- Educational Grants from the Chichester duPont Foundation, Inc.
- Educational Grants from Bridgestone Americas Trust Fund
- Challenge Educational Grants from the National Fish and Wildlife Foundation
- Lina S. Putney Teacher Inspiration Award from the Journalism Education Association
- Educational Grants from the Ambrose Monell Foundation
- Project Orange Thumb from the Fiskars Corporation
- Ship Grants from the National Art Education Foundation (NAEF)
- Shell Science Lab Challenge from the National Science Teachers Association and Shell Oil Company
- The Lorrie Otto Seeds for Education Grant Program from Wild Ones
- Family Service Community Grants from Autism Speaks
Besides being a grants manager, I have also been a Library Media Specialist. In fact, if I’m really honest with myself, my heart belongs in the library. Contrary to popular opinion, libraries are not dead; in fact, they are becoming more relevant every day as the huge ocean of digital information appears online. Someone has to index it all, and make it more accessible to the public. Enter the librarian!
I try to stay abreast of educational research, when you’re writing grants it’s important to be aware of trends in how we view academic achievement. We are always looking for ways to improve learning, especially among vulnerable populations. That’s why a paper in the Review of Educational Research (March 2015), a peer-reviewed journal of the American Educational Research Association (likely available through your library), caught my attention this week.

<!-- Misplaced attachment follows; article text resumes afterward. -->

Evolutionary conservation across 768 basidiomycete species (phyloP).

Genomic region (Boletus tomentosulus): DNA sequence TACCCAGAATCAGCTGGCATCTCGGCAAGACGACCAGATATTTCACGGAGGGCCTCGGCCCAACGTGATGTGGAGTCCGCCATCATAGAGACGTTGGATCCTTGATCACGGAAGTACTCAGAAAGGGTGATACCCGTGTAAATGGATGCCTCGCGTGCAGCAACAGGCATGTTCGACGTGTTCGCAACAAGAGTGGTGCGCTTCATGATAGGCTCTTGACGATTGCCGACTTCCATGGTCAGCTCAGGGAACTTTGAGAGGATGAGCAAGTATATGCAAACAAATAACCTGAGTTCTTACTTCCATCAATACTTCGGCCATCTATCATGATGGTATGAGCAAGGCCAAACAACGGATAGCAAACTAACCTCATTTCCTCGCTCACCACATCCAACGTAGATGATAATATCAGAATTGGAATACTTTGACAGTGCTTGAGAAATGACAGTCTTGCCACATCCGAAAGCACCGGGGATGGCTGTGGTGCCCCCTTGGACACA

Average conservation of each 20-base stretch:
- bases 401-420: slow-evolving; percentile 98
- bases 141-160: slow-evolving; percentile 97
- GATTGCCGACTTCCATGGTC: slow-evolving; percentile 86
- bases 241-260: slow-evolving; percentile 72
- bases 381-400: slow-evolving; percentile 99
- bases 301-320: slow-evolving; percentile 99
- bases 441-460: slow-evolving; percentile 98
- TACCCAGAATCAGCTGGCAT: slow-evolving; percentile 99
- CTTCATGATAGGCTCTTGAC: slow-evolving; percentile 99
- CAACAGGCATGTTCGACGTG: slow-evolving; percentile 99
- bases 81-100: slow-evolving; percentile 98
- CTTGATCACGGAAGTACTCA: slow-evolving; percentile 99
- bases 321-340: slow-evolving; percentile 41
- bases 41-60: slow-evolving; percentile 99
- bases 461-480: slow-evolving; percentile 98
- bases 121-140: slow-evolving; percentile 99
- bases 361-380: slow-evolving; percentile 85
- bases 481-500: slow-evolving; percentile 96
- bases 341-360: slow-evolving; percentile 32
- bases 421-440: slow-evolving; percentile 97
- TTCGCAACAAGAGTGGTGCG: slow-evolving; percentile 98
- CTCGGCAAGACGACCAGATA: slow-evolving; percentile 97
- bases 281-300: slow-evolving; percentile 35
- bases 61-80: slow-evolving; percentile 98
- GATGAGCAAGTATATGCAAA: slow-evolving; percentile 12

Let me share some grant writing success stories to get your juices flowing. The summer is a wonderful time to clear the decks and start planning for next year; there will be curriculum related projects you will want to support with your grant writing efforts. Some projects selected for review are big, many teachers and other professionals banded together to do big things.
Rogers Family Foundation: 10 months of planning, design and implementation for a blended learning pilot in four traditional district schools in Oakland, CA. Oakland Unified School District faces a persistent achievement gap. Four pilot schools were selected to begin a systemic upgrade to facilities to prepare for a district blended learning project. An investment of $238 per pilot student was made for hardware. Other investments included infrastructure, bandwidth upgrades, software installations, and teacher training. The Rogers Foundation partnered with other funding providers to support and consult for a seamless roll-out of a multi-year project.